The history of naming schools in Muscogee County - WRBL

The history of naming schools in Muscogee County

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COLUMBUS, Ga. -

Muscogee County School Board Member Athavia Senior has officially nominated the new elementary school #7 to be named Dorothy Height Elementary. The recommendation came at Monday night's school board meeting. The board will vote on it in September.

Height is a national civil rights activist who is best known for improving the circumstances and opportunities for African-American women. She served as president of the National Council of Negro Women and in the 1990s she encouraged young people to join her in fighting against drugs, illiteracy and unemployment.

Board policy dictates the person representing the district where the school is located be responsible for proposing the name. Senior said it was suggestions from the community to look at a woman that led her to the decision.

"When I went down the list and called her name the room screamed," Senior said. "In district three all of our schools are named after someone that has made a contribution to Columbus. So now we're going to diversify district three."

But the nomination is drawing opposition from some board members who believe the name should have local ties.  "We are about public education in Columbus Georgia. That's what we do. That's what we're about and that's what I think our schools should speak to," said member Cathy Williams. She believes there should be a standard by which to name schools.

This isn't the first time a school in Muscogee County has been named after a person, In fact, a lot of schools like Spencer High School and Brewer Elementary are named after local, prominent people in Columbus' history.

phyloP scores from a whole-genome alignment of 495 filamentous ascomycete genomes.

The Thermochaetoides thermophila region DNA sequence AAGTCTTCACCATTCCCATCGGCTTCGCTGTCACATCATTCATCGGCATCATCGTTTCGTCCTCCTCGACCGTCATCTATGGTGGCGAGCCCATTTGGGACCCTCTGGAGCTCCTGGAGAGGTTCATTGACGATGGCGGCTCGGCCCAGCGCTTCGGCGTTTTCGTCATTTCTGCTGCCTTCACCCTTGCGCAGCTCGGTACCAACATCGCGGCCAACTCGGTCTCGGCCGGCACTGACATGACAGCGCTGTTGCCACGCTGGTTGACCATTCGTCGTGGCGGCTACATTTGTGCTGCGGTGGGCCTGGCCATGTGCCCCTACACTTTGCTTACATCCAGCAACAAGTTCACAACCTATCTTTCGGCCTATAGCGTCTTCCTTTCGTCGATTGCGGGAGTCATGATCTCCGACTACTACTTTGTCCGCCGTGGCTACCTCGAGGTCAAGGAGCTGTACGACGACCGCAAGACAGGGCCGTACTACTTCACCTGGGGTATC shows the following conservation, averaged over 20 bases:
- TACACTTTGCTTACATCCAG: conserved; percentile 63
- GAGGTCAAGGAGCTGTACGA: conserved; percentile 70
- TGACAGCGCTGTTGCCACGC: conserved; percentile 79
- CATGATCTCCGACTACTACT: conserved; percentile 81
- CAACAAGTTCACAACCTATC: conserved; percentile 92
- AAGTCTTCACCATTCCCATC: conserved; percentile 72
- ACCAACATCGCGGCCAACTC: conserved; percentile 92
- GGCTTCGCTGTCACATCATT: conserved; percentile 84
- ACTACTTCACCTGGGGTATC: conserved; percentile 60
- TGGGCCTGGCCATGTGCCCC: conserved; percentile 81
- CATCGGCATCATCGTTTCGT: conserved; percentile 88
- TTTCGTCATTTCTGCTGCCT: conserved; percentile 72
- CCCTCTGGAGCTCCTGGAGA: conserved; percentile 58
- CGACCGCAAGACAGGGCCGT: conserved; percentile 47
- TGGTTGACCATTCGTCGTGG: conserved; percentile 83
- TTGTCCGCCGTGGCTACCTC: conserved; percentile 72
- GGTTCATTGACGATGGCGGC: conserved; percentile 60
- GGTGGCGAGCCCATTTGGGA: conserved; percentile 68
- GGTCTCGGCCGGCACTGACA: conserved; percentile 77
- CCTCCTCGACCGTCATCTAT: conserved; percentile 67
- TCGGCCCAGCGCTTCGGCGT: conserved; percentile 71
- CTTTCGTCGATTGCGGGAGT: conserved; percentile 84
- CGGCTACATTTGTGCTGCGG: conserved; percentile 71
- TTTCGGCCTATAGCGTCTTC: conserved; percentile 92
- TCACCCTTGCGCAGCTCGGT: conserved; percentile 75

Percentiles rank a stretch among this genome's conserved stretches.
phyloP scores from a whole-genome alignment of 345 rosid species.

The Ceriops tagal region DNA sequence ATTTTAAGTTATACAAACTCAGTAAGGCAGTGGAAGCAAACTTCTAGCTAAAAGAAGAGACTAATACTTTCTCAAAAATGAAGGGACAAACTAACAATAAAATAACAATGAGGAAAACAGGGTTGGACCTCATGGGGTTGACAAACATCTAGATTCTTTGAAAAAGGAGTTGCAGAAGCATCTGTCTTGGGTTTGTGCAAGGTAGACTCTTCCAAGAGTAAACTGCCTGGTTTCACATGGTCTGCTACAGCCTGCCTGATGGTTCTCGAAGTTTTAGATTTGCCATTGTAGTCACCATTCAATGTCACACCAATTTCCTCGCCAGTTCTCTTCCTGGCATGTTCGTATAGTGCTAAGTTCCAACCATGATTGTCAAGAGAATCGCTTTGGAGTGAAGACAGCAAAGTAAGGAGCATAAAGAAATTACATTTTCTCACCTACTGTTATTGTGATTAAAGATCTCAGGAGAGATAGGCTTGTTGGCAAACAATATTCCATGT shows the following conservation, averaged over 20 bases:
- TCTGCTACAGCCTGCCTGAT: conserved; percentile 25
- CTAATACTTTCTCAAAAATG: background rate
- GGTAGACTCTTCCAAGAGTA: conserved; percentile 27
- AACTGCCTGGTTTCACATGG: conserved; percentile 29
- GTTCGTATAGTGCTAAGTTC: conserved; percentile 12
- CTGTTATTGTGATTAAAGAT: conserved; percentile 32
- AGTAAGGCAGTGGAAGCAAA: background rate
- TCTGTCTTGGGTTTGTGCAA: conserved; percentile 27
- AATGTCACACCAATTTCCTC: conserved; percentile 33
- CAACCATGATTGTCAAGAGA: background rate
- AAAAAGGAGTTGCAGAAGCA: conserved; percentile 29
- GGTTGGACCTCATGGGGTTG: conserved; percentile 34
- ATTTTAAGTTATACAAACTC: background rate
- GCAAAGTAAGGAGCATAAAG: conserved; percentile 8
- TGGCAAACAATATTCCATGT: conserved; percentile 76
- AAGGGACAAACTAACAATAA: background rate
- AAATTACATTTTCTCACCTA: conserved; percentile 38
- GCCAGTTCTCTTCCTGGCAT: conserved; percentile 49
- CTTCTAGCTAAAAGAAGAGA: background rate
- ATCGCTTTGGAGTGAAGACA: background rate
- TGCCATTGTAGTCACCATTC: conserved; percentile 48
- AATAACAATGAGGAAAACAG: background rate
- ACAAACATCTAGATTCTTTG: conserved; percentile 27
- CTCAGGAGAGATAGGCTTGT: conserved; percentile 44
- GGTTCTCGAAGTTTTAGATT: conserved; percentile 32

It was in the early nineties though that the trend changed after the controversy surrounding naming Hannan Elementary Magnet Academy.  Some board members back then wanted to name it after Sarah Spano, a well-known education volunteer who started the Sarah Spano Clothing Bank. But others wanted to honor Lyda Hannan, a long-time African-American educator. It was right after that, that the first elected school board came along.

"We remembered it," recalled Former School Board Chair Mary Sue Polleys, She said it was something the board wanted to avoid going forward. So they started naming schools after their locations. Blackmon Road Middle School and Downtown Elementary were the firsts of about a dozen.

"It's less personal, it's less emotional and there are less [fewer] opportunities for factions and divisions, that's the one thing we thought the school board is often involved in so much where they can't help it, but this was one area that we believed we could help it and avoid those kinds of factional divisions," Polleys said.

No policy was ever passed saying schools could not be named after people and one exception was made under Polleys' 13-year tenure. It was for Martin Luther King Jr. Elementary.

Lonnie Jackson Academy received its name after she left the board and honors a local citizen who was well-known for hosting a summer tutoring program for kids. The new Aaron Cohn Middle School was named after the late juvenile judge with the same namesake and was recommended by current board member Mark Cantrell.

Senior said she will continue to fight for her name. "Stop picking on my school and stop picking on me privilege to name the school that I deemed honorable for district three.

Sydney Cameron

Sydney joined the WRBL news team in December 2011 after working as a freelance reporter in Washington, D.C. More>>

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